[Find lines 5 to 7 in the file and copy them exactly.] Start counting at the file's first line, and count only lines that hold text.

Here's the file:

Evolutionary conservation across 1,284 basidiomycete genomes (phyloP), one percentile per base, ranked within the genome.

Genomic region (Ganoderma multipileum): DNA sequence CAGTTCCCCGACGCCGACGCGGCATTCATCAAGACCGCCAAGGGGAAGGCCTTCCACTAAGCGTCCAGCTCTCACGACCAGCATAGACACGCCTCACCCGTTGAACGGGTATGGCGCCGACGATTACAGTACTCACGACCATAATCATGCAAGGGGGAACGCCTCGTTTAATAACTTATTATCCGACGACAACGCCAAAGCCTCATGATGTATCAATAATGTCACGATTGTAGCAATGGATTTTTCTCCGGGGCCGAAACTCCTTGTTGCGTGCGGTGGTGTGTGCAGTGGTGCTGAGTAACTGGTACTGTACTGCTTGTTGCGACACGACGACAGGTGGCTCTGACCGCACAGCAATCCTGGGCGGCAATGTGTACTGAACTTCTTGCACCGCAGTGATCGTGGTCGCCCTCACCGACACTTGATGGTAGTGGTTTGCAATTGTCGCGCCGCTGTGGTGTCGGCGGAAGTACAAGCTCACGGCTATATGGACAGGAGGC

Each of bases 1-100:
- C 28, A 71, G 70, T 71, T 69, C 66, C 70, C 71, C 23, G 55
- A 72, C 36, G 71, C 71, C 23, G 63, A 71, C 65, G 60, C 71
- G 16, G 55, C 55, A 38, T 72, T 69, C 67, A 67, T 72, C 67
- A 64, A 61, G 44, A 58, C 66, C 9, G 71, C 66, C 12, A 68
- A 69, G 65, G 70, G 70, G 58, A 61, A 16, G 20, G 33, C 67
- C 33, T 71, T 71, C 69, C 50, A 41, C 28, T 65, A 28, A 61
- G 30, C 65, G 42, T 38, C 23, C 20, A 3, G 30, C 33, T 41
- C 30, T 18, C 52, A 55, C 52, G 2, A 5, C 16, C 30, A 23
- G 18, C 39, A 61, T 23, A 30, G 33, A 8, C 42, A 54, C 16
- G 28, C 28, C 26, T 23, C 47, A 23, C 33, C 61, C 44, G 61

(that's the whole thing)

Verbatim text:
- A 72, C 36, G 71, C 71, C 23, G 63, A 71, C 65, G 60, C 71
- G 16, G 55, C 55, A 38, T 72, T 69, C 67, A 67, T 72, C 67
- A 64, A 61, G 44, A 58, C 66, C 9, G 71, C 66, C 12, A 68